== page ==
5 thoughts on “Back To The iPad 2

  1. Hmm, yeah, the Thrive is hardly a good introduction to the Android Tablet world. I’d say best options on the market right now are the Samsung Galaxy Tab 10.1 and the Asus Transformer. That said, I’m selling my Tab 10.1 and getting the Transformer Prime once it hits the market. Quintuple core, 12 hours of battery, 64 GB of storage, 8.something mm thick, with great connectivity sans the need for dongles. Shut up and take my money!

    1. I actually really loved the Thrive – used it for several months before finally giving up. It’s the software, mostly. As much as I love Android, I’m not really impressed with Honeycomb at all.

  2. Same here, dude.  I’ve been loving my iPad2 since it came out.  I don’t see too many android users saying they love their tablets….. : )

    You should check out Flipboard, if you haven’t already.  It makes Reddit greater, and FB isn’t too bad.  Not sure about how it handles Twitter; I haven’t been tweeting lately.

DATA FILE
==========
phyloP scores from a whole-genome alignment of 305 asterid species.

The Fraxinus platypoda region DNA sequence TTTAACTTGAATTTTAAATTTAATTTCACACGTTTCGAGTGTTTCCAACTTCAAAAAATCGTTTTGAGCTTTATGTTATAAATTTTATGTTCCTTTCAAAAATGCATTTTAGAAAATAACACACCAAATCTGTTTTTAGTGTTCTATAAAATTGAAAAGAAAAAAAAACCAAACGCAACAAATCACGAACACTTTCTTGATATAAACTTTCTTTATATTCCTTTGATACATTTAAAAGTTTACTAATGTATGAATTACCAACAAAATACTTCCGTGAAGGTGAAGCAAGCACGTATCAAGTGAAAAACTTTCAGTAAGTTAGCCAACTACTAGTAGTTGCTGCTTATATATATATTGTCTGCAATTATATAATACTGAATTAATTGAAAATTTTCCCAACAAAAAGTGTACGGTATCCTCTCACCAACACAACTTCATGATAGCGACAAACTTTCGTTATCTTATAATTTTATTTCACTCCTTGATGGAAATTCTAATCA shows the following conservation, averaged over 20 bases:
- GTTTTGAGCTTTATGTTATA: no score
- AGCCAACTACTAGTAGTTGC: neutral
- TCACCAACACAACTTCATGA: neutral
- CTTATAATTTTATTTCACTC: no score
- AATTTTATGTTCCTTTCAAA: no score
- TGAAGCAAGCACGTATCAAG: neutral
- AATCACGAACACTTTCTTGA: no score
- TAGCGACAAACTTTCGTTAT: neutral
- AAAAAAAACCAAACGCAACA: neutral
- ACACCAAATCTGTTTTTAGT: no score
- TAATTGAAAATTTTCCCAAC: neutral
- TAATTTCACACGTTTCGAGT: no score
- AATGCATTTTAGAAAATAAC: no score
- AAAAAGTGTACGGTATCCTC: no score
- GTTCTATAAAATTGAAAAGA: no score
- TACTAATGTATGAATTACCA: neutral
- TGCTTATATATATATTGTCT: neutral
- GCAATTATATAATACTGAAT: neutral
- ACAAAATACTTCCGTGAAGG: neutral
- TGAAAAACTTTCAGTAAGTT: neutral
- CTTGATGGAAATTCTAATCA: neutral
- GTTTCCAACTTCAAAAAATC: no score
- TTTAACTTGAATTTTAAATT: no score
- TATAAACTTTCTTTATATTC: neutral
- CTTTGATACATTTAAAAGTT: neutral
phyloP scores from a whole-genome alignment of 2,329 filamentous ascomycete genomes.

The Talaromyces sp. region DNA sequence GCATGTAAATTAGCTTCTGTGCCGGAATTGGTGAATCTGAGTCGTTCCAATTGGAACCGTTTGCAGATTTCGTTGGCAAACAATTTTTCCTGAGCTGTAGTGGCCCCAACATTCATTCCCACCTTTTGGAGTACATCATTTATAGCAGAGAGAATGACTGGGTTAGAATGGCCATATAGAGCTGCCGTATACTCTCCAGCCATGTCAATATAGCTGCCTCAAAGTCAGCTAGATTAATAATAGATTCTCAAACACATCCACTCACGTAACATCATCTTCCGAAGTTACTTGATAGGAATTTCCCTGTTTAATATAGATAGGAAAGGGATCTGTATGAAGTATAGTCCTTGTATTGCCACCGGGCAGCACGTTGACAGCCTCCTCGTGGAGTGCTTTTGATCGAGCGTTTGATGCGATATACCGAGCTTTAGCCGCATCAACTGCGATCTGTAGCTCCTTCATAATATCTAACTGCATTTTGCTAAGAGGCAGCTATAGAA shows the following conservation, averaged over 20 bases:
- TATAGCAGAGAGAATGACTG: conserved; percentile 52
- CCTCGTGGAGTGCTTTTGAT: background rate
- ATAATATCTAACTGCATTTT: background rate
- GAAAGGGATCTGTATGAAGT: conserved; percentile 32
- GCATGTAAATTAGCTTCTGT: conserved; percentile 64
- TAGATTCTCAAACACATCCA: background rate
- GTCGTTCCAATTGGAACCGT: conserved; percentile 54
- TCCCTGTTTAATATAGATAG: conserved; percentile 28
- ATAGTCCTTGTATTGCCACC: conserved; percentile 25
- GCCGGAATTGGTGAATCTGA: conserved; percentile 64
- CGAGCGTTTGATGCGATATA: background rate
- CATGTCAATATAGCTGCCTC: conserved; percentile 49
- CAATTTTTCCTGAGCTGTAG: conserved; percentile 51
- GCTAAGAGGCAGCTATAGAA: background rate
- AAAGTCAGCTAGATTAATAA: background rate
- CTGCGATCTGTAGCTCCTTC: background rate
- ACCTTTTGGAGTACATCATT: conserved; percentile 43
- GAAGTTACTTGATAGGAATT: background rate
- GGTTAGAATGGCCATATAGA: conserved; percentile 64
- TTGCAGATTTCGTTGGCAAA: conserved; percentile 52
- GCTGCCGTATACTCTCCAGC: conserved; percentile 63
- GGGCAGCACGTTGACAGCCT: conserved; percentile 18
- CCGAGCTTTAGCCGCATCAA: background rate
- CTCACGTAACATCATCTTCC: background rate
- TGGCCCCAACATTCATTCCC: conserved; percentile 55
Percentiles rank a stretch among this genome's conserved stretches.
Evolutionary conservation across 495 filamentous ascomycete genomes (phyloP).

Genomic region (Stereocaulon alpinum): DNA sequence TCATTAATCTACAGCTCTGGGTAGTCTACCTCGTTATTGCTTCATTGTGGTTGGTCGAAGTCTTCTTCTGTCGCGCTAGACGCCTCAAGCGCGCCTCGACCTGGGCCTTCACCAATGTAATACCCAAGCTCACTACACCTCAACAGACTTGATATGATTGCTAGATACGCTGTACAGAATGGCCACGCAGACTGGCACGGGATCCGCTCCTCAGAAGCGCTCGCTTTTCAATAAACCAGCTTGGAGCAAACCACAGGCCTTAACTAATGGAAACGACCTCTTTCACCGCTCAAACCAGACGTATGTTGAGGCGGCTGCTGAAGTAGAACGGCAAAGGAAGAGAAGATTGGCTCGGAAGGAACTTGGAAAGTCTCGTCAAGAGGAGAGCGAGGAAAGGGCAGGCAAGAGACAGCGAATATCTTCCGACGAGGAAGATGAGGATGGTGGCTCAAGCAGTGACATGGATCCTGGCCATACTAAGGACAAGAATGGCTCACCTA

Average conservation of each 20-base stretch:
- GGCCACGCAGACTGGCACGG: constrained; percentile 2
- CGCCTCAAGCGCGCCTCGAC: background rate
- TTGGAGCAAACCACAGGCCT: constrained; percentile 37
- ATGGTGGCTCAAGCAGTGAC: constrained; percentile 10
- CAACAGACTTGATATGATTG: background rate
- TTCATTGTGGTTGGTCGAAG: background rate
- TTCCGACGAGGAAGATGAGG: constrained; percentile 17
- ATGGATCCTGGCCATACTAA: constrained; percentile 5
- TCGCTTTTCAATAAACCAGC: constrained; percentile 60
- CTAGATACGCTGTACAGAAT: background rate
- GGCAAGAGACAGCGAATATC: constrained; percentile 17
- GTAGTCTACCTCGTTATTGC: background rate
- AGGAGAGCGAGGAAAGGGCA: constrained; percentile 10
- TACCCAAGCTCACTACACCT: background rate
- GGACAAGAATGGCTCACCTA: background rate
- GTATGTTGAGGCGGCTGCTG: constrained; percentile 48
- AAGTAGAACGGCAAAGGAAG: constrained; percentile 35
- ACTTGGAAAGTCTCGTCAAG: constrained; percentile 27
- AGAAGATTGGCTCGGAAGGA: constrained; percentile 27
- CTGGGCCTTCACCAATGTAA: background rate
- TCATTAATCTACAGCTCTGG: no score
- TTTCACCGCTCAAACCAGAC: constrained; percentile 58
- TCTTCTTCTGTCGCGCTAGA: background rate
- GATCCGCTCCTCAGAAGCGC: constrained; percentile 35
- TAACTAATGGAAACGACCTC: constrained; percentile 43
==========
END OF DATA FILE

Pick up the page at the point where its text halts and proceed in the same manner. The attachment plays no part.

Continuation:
Cheers, Ricky!

  3. Interesting, but not surprised. The core experience of any of these tablets is so key to the overall impression. I think that many times we miss that when glazing at certain features. It does sound like the Thrive met a lot of points for you, but Android’s jitteriness (polish, efficiency, etc) rearing its head eventually did you in. I wonder in part if your familiarity with other unpolished platforms contributed to some of your patience there.

    As for the iPad. Well, I can see that being the case too. Though, I’m a bit different from you in how I am getting the hang of, and making the most of gestures on my 1st gen model. I’ve got a feeling Apple is pulling something out of their hat nice and sneaky for a future iPad in that regard.